Proper Use of Tourniquets – 2018


Proper Use of Tourniquets – 2018

By Jeff DeBellis

Illustrations by T.B.R. Walsh

SOLO recently updated its tourniquet curriculum to incorporate the latest evidence. A growing trove of research in recent decades has confirmed that tourniquets are extremely effective at stopping massive bleeds. When used appropriately, they have minimal complications. Tourniquets have been a contentious piece of the pre-hospital medical kit for thousands of years. The emergency medical community has swung back and forth on their merits and drawbacks during that time. The era of evidence-based medicine itself is relatively new. It’s only since the war in Vietnam that researchers have begun to study tourniquets systematically. This research has led to improved education and much greater success.

A tourniquet is still a last resort to stop severe extremity bleeding in the wilderness setting. Only use one if there is a traumatic amputation, obvious arterial bleeding, or if direct pressure will not stop the bleeding. They should never be used on minor bleeds. Using a tourniquet on minor bleeds or shoddy improvisation by inadequately trained caregivers are some of the reasons that many surgeons vilified tourniquets for so long.

The major change in the curriculum is that tourniquets are no longer just for life-over-limb situations. They are a life-saving technique that should be used without hesitation. So long as the tourniquet can be removed within a couple of hours, patients are unlikely to lose the limb. One recent study looked at 232 patients who had tourniquets applied to 309 limbs. Not a single limb was lost to amputation because of the use of tourniquets.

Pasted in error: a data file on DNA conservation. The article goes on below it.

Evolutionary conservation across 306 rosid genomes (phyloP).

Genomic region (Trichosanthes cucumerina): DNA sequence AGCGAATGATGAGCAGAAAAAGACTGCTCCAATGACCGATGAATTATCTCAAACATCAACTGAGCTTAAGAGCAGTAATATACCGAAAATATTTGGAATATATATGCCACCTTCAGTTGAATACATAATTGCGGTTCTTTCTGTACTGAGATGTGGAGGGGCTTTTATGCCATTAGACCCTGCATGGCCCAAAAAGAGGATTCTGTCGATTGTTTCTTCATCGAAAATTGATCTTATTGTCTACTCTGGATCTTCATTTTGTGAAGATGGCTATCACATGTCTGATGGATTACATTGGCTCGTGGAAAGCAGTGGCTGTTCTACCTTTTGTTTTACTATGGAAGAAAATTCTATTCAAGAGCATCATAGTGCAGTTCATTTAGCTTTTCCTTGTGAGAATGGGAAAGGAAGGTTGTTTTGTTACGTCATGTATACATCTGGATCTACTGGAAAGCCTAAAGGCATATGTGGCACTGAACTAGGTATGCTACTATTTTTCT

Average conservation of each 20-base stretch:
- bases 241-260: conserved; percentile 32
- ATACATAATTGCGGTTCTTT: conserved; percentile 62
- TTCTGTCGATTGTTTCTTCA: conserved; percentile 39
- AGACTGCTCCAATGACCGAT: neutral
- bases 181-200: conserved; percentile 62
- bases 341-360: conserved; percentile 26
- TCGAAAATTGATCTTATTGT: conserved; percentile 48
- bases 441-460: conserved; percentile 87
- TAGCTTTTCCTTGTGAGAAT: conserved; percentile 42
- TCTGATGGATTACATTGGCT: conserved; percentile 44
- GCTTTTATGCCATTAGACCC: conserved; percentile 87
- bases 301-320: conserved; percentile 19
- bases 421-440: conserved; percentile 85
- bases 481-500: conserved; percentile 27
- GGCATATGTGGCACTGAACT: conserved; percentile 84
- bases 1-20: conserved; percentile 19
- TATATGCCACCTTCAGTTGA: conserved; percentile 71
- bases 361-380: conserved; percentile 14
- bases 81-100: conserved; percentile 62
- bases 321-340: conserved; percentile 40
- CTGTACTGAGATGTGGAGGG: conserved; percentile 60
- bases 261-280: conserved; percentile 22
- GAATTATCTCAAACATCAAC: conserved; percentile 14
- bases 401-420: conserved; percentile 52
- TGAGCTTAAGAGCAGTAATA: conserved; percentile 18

How to Apply a Tourniquet:

There are a number of commercial tourniquet models available. The two that the US Army Institute of Surgical Research identifies as being 100% effective are the Combat Application Tourniquet (CAT) and the SOF Tactical Tourniquet (SOFTT). A properly improvised and placed tourniquet can work just as well as a commercial model.

Evidenced-based medical research has shown that the proper position for the tourniquet is two to three inches above the site of bleeding. It is important to take a few seconds and locate the site of bleeding and then place the tourniquet. You cannot place a tourniquet over a joint, the knee or the elbow. If necessary, move just proximal to the joint and place the tourniquet.

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Simple Rescue Knots


ISSN: 1059-6518

By Paul MacMillan, EMT

Illustrations by T.B.R. Walsh

If you do any research on knots you will find that thousands of knots have been discovered over the years. Many people in different occupations and the trades have favorite knots they use everyday on the job. For example sailors use certain types of knots compared to a weaver or someone who is doing search and rescue work.

If you are the average person you do not use different types of knots all the time. Knot tying is a perishable skill. In other words “if you do not use it you lose it.” On occasions you might need to tie something down or secure something using rope or webbing.

As an average person who does not tie a lot of knots it is important to learn a few basic knots that are easy to remember in case of an emergency. If you learn these few basic knots and you pull out a length of rope from time to time to practice them you will have this skill to use when you need it most.

Basic Rope Information

Remember every rope has a “breaking strength,” which means you put enough tension on the rope it will eventually break. In boating safety they generally consider a safe working load of a rope to be one-fifth of the ropes breaking strength. It is important to note that knots and the age of the rope tend to lower the strength of the rope. Most ropes that you buy in a hardware store have a safe working load of 300 pounds or less.

For example you need to lift injured man using ropes. The man weighs approximately 200 lbs. You have to tie a knot in the rope, and the strength of the knot is rated at 60%. Using this knot it has reduced you safe working load from 300 pounds down to 180 pounds. Now the rope that we are using is now beyond the safe working load to lift this 200 lb. man to safety.